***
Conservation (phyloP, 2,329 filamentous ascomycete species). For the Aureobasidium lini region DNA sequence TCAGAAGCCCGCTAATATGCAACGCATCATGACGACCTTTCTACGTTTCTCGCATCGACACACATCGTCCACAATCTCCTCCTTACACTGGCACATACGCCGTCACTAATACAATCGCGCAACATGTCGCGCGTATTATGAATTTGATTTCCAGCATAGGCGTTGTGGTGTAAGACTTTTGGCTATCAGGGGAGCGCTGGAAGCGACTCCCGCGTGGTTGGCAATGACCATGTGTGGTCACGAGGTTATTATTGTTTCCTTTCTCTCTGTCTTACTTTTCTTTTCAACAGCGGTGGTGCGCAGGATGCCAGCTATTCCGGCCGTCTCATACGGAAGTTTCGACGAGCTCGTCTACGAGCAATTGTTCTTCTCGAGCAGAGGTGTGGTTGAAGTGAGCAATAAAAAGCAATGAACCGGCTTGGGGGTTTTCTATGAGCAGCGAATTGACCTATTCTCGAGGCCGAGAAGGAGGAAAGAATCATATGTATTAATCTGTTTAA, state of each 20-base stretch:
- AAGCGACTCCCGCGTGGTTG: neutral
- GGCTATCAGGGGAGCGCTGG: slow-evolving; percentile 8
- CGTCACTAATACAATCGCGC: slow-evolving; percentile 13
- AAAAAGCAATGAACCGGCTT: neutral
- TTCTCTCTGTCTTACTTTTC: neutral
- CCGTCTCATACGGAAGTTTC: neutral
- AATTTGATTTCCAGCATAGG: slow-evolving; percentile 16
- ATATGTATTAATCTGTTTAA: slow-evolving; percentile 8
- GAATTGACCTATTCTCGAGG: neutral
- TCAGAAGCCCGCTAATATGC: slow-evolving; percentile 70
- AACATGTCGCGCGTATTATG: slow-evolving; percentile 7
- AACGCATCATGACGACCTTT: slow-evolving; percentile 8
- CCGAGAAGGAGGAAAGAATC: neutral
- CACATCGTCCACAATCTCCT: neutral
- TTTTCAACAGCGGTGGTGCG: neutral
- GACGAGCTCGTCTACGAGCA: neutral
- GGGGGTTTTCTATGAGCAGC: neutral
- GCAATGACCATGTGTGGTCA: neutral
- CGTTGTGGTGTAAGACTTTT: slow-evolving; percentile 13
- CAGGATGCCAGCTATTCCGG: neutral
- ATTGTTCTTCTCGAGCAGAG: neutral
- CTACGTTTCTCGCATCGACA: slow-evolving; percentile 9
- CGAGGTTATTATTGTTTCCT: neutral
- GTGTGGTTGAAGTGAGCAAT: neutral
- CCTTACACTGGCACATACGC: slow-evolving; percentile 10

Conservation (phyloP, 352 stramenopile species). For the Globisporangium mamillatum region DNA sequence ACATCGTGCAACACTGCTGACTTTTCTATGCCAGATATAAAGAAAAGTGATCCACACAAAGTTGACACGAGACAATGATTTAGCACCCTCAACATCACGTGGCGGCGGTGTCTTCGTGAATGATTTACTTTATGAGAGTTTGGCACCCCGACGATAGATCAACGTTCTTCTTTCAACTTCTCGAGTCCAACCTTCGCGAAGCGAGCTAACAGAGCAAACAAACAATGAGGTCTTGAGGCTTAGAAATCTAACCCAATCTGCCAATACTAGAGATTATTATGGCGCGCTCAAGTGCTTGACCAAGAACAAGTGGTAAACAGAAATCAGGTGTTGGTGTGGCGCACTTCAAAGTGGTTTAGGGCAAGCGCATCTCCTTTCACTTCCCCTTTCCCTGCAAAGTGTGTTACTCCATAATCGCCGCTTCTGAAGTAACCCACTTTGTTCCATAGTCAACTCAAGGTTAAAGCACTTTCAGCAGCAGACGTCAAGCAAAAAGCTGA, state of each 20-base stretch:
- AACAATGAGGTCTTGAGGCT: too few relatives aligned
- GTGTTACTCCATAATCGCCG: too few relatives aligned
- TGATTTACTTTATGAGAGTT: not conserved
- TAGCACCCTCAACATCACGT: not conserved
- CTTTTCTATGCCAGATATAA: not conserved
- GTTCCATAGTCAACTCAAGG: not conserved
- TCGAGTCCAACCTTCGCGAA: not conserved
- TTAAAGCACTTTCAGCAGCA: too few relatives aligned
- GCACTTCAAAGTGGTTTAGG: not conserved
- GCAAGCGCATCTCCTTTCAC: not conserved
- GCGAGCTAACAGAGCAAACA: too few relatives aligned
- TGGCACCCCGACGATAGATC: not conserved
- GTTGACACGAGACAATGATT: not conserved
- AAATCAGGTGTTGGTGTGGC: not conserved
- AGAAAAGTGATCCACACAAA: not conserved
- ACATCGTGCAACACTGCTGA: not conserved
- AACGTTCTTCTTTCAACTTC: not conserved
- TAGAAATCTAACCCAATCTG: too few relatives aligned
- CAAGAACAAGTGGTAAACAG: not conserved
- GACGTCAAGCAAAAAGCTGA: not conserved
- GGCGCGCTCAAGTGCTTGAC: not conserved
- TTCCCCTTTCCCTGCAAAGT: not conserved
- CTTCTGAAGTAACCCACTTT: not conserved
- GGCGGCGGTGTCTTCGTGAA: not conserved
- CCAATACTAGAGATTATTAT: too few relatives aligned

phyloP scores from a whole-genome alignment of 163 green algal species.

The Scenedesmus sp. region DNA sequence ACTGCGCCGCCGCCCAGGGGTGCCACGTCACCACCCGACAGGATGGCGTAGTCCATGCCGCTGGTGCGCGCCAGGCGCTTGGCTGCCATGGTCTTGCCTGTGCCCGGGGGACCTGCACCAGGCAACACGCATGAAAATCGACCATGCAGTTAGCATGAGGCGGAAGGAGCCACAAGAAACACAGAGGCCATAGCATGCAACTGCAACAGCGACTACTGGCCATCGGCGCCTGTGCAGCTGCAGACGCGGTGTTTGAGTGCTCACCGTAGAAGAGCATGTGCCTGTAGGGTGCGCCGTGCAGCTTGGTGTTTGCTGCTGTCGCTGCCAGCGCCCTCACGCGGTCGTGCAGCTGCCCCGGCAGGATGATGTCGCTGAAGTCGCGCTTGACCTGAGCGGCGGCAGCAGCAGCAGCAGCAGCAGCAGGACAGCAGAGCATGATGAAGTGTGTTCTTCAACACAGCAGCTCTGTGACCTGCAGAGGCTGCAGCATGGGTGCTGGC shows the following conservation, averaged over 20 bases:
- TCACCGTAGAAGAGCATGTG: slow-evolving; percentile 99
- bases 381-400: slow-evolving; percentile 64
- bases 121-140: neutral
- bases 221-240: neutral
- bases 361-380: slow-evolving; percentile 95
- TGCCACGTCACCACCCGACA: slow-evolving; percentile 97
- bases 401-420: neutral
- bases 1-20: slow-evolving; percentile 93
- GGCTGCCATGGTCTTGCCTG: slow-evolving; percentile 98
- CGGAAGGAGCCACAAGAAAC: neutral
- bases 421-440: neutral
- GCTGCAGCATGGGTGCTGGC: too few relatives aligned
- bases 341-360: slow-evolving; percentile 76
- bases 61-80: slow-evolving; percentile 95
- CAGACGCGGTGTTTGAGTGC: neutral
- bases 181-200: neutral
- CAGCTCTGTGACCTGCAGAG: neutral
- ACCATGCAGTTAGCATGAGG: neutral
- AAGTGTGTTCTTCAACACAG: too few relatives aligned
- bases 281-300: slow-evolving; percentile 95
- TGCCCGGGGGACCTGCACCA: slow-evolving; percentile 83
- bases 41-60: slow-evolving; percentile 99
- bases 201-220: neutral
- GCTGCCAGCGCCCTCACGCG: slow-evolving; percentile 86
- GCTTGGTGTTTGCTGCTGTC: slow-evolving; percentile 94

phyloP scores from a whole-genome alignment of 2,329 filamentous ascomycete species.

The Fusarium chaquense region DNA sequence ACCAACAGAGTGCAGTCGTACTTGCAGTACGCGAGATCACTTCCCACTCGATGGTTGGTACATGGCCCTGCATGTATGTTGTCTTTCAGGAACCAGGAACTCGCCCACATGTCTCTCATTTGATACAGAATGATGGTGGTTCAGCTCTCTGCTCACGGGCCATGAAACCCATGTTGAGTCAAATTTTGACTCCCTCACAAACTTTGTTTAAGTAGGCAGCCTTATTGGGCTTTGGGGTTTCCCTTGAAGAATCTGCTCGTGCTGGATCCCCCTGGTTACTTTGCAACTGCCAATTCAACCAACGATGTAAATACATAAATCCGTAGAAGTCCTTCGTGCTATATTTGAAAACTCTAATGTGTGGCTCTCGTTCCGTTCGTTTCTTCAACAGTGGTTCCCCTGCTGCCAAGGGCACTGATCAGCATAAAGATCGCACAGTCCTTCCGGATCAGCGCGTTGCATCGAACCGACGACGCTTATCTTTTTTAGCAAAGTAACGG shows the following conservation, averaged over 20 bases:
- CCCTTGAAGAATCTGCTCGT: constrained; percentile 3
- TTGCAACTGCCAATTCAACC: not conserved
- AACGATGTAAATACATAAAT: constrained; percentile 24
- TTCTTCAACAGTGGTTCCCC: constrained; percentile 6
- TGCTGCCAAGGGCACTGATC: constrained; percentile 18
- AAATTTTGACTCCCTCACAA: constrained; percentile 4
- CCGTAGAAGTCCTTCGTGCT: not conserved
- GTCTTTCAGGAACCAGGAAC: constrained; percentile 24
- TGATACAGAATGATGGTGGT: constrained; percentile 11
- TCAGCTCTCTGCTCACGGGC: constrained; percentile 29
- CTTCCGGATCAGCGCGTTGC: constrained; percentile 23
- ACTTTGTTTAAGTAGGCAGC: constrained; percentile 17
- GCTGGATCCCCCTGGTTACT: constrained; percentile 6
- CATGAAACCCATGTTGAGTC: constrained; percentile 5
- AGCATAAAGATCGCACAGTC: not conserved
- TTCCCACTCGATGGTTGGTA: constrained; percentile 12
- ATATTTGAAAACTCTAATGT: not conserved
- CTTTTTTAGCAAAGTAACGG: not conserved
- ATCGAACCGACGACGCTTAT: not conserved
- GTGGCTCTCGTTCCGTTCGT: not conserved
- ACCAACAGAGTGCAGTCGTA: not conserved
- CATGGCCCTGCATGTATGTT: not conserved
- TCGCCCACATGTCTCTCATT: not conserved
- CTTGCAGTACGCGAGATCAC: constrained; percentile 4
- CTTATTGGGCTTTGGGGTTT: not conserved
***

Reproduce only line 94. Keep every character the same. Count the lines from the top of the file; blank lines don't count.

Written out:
- GCTGGATCCCCCTGGTTACT: constrained; percentile 6